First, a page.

To see what is coming from the grid, create a [print] and connect the left outlet of [monome-device] to it. Open the Pd window (Window -> Pd Window) and press some keys on the grid. OSC data will be displayed in the console.

Examining the output, key data fits this form:

/monome/grid/key x y state

Where x,y is the position and state indicates key down (1) or key up (0).

Other messages (such as connect and disconnect) come from this same outlet, so we want to filter for the key messages.

Change the [print] to [routeOSC /monome/grid/key] to then print the output from [routeOSC].

We now have a list of 3 numbers according to each key action. Use an unpack to break this down further into individual numbers.

2.2 LED output

Above the [monome-device] create a message box (control/command + 2) and type:

/monome/grid/led/set 2 0 1

Connect this to the left inlet of [monome-device].

Clicking this box will light up LED 2 in row 0. The message format is:

/monome/grid/led/set x y state

This is similar to the key input message, where state is on (1) or off (0).

Using Pd’s list methods, use $1 $2 $3 to change LEDs more dynamically. With a single message box as a sort of funnel, we can change various positions with message boxes and toggles.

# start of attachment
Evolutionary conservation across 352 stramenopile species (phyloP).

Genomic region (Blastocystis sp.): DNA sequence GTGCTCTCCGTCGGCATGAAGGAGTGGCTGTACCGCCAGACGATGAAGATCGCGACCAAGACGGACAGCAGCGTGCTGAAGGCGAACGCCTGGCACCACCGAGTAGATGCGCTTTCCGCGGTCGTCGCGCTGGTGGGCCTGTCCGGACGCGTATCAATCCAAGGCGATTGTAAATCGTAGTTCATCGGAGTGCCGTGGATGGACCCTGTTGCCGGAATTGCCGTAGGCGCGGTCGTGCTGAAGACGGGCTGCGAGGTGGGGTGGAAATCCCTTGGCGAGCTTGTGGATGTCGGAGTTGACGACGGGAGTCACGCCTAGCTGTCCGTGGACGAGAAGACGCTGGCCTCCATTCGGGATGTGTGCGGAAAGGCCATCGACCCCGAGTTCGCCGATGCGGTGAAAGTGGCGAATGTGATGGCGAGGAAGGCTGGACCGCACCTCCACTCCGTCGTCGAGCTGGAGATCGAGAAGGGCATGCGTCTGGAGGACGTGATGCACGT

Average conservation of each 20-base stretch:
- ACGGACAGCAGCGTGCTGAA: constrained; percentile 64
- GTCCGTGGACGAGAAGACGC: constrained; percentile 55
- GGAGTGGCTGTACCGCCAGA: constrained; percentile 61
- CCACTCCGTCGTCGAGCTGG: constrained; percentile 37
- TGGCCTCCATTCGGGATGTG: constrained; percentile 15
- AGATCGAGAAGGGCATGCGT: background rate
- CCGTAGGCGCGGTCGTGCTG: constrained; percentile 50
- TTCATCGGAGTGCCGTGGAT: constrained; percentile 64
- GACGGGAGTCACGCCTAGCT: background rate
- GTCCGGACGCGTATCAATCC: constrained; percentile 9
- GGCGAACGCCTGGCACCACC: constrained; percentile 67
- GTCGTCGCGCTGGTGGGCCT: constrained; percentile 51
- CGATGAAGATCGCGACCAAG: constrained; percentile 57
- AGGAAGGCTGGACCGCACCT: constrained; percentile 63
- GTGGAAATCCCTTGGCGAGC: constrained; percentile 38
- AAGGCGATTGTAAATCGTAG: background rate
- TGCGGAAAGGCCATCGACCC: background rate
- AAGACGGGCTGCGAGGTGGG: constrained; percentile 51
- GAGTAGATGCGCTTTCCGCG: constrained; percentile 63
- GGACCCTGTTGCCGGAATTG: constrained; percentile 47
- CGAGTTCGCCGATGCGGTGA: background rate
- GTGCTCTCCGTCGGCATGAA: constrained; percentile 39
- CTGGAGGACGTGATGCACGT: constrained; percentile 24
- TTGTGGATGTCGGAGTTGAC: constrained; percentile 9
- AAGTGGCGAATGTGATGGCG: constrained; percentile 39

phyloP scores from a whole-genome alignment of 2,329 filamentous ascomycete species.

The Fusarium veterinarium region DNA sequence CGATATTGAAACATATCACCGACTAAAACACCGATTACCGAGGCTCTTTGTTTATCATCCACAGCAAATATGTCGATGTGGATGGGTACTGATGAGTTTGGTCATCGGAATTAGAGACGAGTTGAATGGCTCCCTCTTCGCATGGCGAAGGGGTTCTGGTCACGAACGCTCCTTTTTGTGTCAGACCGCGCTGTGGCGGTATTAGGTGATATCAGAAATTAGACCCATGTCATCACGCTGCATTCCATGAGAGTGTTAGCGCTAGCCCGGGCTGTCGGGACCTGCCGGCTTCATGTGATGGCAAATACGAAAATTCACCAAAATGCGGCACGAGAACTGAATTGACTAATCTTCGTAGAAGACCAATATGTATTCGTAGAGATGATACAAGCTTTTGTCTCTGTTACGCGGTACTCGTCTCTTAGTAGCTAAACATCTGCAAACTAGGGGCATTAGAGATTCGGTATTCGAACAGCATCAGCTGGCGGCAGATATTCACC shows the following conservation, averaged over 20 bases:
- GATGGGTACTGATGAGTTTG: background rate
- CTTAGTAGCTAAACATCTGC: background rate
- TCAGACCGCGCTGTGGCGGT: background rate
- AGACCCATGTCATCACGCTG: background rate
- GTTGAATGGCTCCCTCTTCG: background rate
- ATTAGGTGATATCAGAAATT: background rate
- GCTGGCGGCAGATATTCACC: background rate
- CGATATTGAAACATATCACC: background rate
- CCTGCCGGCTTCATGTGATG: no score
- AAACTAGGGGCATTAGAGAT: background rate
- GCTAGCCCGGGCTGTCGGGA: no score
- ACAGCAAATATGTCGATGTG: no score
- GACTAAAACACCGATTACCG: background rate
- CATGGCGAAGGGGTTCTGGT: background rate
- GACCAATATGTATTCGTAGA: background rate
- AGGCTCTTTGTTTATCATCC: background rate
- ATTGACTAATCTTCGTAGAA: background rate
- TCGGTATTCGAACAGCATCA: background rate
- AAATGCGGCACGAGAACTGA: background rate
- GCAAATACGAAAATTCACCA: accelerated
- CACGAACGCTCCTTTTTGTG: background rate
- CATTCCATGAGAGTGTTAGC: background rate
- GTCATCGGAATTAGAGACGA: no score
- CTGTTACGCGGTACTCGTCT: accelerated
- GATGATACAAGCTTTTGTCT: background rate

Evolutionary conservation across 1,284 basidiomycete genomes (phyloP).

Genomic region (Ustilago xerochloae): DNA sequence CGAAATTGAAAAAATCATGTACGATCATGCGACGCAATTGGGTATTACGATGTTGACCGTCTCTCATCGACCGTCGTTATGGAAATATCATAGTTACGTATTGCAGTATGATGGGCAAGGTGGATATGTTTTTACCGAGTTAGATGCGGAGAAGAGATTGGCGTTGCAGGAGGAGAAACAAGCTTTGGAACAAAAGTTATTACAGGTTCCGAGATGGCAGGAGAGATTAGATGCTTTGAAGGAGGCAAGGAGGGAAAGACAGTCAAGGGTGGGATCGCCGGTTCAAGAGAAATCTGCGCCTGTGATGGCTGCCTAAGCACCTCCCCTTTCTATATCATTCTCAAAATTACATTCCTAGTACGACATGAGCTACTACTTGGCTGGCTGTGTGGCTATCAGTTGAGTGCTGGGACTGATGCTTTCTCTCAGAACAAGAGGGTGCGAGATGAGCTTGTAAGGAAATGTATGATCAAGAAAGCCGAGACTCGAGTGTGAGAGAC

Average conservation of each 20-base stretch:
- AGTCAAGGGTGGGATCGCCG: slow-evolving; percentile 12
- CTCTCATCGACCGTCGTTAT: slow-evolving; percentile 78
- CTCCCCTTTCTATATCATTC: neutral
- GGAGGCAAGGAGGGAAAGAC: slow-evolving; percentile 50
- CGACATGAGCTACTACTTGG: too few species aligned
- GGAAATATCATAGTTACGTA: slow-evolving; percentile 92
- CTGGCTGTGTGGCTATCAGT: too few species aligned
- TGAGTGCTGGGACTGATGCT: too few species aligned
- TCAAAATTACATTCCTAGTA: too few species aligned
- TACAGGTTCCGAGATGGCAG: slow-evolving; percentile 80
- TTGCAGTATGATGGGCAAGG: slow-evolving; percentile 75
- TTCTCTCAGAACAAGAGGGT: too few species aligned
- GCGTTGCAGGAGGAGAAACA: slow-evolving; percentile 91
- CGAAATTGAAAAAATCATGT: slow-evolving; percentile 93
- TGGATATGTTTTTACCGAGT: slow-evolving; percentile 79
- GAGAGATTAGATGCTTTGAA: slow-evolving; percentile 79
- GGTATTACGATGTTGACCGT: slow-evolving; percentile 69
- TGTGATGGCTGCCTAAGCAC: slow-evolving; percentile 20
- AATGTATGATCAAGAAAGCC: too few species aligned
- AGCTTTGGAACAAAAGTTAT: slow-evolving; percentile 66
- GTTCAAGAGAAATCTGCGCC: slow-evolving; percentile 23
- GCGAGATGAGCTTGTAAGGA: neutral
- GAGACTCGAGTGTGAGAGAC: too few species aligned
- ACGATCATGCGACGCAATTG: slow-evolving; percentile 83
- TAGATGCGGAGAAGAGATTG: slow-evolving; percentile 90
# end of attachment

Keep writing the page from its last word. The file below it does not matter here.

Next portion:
To clear the entire grid, use the following message:

/monome/grid/led/all 0

2.3 Coupled interaction

Connect the output of

routeOSC /monome/grid/key

to the /monome/grid/led/set $1 $2 $3 message box above [monome-device] which changes LEDs.

You now have a coupled interface, where the key state is reflected by the the LEDs.

2.4 Decoupled interaction

The most fundamental decoupled interface is an array of toggles. We can accomplish this by ignoring the key up state, switching the LED state only on key down.

We’ll start with a single toggle for the upper left key position (0, 0).

Remove the connection between [routeOSC] and the LED-driving message box.

To respond to the 0,0 position, we can use two [route] objects to filter the x, then y location of the press. Then we can respond only to key down by looking for values of 1 with a [sel].

[route 0]
[route 0]
[sel 1]

Connect the output from the [sel 1] into a toggle box (control/command + shift + T). You can now see the toggle reflect the toggle state by pressing the upper-left key on the grid.

To complete the cycle we can then drive the corresponding LED with a message box /monome/grid/led/set 0 0 $1 connected to [monome-device]’s left inlet.

3.0 Further